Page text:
Hey James !!!!! This is great news to see that you have started a build journal for these two !!!

    I apologize for the late reply, we were having some computer problems………. I think it’s sorted out now.

    You made some great choices for markings……….. I’ll be following along watching the progress.

    The “Made in China” and your version of a WNW’s Camel was the best…………………… 🙂

  • James B Robinson said 2 months, 1 week ago:

    Louis @lgardner, no problems. I was totally not prepared for the “Made in China” stamp. What the heck were they thinking, but then again, based on the level of detail in this kit it doesn’t surprise me. Not sure I can turn this Sow’s ear into a purse, but I will try. Yea, that Lego kit is kind of special to me. It’s going to get built and hung for the ceiling soon. 🙂

  • James B Robinson said 2 months, 1 week ago:

    Weekend update: Not much was accomplished but some progress was made. P-47 received most of the attention. Cockpit parts were cut loose and cleaned up. Then I painted the interior section of the fuselage and pieces. Curious, the inside of the tail wheel looks to be a fabric covering on the inside. Will research this to determine what material this is. Could be a canvas cover, not sure.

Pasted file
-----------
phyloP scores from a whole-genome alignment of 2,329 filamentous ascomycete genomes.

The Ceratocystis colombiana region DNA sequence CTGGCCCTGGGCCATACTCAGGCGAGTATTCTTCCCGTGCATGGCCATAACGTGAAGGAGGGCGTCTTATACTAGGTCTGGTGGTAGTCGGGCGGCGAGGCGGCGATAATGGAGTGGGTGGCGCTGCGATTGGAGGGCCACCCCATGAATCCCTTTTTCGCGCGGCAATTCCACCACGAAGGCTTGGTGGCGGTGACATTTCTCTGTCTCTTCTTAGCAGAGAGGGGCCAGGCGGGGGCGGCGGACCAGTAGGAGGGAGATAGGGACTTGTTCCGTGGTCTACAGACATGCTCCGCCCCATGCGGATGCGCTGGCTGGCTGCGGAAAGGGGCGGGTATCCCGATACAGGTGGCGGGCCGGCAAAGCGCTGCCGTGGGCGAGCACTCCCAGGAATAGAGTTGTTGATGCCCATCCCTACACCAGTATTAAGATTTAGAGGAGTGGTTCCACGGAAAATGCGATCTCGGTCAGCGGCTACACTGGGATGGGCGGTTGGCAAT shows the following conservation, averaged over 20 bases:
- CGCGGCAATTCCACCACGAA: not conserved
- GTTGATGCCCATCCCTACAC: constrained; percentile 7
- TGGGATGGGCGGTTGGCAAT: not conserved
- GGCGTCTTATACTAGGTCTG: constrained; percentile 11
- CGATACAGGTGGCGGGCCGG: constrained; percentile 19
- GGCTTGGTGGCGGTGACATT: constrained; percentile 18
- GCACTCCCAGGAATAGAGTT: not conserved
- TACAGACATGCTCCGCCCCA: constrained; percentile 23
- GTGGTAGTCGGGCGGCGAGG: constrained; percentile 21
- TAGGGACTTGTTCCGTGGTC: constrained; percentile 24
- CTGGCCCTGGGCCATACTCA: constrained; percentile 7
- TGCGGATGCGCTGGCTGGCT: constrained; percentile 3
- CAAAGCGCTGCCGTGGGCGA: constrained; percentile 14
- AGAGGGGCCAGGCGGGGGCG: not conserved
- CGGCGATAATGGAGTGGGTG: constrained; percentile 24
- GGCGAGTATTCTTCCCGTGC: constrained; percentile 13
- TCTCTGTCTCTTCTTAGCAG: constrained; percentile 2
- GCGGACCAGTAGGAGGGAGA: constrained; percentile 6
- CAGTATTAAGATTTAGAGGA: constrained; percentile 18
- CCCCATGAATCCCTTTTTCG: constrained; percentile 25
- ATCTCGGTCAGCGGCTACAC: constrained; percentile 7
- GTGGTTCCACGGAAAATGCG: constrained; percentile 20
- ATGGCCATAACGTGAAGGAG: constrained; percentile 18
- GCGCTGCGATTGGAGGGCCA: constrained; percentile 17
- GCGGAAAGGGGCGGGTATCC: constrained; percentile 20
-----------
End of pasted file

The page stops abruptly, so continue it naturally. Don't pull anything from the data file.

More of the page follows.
We, as in SWMBO – my better half, picked out the markings for the Spitfire. It will represent “Venture I” of No. 411 Squadron. The squadron was formed on 16 June 1941 at RAF Digby in Lincolnshire, England. The squadron began operations in August 1941. Part of the Hornchurch Wing, it operated over continental Europe on Rhubarb sorties and as bomber escorts. After some rest periods the squadron joined the Kenley Wing for more operations over Europe. based in Normchurch.

    I picked HD648, ‘NAC’ of 146 Squadron based in Kumbhirgram India. I have not found much information on this particular Squadron or their assignments.

    MTC. James B

  • Louis Gardner said 2 months ago: